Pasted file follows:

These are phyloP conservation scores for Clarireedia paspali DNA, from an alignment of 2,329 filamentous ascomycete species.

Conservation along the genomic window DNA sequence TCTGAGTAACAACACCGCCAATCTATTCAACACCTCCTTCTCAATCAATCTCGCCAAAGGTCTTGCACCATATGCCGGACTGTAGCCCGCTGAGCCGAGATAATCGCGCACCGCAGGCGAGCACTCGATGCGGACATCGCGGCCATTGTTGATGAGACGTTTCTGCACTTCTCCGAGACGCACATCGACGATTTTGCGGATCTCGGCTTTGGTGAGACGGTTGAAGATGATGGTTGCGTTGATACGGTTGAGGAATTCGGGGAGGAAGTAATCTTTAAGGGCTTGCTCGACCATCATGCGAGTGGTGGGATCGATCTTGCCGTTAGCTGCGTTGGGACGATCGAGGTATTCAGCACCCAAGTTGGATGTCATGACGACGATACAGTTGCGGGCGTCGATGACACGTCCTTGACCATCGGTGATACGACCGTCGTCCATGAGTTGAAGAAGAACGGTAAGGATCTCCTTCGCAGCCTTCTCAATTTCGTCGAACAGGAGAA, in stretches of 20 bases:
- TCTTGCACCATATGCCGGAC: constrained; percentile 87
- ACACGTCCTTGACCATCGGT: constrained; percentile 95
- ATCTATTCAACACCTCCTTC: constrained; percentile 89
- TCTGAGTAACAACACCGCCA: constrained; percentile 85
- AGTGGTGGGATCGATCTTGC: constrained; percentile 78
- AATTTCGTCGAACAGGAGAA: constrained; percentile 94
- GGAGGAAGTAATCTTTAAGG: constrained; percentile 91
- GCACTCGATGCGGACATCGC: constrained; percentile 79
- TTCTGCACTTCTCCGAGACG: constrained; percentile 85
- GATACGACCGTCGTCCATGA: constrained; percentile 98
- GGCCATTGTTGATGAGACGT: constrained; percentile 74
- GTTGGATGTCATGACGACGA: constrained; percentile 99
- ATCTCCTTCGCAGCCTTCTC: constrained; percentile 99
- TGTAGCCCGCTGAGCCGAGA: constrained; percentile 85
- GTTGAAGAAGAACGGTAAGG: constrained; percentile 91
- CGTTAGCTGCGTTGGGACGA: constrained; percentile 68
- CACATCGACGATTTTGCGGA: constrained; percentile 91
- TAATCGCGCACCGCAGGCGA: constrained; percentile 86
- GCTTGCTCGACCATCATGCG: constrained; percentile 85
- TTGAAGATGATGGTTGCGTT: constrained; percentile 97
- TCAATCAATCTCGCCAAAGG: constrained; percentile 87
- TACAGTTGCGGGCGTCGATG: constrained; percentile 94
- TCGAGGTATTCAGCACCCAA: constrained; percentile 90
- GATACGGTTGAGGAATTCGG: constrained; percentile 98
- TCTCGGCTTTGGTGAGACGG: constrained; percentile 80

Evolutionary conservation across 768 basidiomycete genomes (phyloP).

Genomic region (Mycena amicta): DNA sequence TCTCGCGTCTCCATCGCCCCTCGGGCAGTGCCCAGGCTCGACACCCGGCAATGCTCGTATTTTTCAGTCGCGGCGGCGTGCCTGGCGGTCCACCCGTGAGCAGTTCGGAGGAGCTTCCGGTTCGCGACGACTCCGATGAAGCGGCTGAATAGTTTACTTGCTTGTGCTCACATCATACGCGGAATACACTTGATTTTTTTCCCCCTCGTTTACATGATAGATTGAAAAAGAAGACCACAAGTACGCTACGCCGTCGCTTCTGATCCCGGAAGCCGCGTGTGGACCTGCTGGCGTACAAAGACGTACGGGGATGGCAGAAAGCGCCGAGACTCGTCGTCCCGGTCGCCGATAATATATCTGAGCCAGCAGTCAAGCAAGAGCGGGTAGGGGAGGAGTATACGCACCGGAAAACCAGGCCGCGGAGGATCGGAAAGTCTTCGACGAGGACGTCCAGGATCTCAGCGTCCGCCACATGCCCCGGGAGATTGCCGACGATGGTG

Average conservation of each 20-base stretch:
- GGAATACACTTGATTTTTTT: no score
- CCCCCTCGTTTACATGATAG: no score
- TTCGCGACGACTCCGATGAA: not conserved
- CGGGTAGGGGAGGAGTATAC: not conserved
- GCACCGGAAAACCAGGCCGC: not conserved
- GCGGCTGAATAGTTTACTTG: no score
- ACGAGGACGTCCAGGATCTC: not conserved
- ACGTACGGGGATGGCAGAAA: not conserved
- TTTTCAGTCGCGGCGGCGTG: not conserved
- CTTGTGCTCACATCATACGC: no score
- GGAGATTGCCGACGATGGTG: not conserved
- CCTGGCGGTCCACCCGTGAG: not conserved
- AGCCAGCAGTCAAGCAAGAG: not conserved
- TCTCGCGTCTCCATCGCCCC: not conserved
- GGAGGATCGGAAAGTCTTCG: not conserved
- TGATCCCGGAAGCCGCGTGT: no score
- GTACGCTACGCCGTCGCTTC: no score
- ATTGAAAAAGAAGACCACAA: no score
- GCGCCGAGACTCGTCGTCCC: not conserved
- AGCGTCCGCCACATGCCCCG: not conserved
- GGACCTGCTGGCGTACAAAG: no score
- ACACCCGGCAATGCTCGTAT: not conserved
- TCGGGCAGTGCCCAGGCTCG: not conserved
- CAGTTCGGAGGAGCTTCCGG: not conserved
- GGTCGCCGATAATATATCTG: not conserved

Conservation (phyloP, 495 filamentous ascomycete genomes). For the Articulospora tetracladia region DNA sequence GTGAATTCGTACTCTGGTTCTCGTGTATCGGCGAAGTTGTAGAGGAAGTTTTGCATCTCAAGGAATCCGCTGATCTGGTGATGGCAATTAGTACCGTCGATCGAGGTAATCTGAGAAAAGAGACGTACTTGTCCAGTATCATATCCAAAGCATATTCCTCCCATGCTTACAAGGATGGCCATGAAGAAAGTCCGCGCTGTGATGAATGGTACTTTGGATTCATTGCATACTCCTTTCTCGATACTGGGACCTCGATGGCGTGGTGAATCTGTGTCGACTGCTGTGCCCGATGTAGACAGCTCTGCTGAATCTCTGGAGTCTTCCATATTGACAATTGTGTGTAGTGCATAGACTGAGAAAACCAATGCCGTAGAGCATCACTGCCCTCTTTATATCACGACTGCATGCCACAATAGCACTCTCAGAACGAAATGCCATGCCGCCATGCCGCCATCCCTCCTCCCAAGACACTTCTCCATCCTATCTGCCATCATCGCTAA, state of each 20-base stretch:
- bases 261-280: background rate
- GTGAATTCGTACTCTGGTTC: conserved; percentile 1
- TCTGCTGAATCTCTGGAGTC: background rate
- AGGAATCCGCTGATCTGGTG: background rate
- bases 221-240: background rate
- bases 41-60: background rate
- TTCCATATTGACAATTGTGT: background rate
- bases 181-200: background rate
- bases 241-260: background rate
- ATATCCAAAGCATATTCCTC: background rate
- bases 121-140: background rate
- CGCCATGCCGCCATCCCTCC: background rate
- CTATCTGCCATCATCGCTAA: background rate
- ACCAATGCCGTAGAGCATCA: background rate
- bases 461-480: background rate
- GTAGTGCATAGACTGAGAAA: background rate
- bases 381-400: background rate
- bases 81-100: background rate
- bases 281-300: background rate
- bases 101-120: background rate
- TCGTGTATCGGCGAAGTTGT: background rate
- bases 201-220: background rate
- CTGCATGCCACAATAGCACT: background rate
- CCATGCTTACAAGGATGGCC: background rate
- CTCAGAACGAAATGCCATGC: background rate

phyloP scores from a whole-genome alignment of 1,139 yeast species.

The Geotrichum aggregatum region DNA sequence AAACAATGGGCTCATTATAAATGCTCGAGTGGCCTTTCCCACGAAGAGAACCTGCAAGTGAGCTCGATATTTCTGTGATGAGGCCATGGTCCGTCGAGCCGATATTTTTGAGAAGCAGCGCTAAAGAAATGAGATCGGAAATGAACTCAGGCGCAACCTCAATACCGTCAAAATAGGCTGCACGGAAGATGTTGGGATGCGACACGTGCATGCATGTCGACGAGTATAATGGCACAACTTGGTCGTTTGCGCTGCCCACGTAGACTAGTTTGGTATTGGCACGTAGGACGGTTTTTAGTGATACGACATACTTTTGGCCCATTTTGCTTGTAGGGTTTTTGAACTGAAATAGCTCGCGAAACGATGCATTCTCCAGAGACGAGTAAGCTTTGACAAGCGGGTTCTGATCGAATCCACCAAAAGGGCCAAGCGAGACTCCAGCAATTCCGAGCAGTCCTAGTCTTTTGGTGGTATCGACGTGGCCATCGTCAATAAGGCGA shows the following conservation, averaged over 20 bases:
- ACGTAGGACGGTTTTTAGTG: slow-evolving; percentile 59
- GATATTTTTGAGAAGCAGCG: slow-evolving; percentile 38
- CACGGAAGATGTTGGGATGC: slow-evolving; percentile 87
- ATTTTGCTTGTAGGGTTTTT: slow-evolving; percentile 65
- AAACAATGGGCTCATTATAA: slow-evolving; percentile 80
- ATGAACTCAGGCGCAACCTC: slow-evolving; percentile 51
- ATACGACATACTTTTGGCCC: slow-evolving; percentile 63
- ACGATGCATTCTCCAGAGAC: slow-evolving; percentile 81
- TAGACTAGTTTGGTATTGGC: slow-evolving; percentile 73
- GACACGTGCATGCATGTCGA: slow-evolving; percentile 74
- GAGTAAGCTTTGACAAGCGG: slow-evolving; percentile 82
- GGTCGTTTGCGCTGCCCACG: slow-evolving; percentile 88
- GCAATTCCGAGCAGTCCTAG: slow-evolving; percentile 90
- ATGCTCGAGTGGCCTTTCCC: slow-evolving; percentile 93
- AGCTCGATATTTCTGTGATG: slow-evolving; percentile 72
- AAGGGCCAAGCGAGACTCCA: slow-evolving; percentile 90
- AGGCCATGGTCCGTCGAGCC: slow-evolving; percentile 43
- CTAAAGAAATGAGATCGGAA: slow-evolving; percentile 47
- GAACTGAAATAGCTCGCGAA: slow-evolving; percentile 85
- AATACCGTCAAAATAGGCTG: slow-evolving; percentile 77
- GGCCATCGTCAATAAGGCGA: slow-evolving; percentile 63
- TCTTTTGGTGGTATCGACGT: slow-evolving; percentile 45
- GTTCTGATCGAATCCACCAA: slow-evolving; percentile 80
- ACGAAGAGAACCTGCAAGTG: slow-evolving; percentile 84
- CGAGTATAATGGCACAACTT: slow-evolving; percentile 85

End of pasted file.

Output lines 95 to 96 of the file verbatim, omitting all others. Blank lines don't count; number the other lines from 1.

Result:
- GGTCGTTTGCGCTGCCCACG: slow-evolving; percentile 88
- GCAATTCCGAGCAGTCCTAG: slow-evolving; percentile 90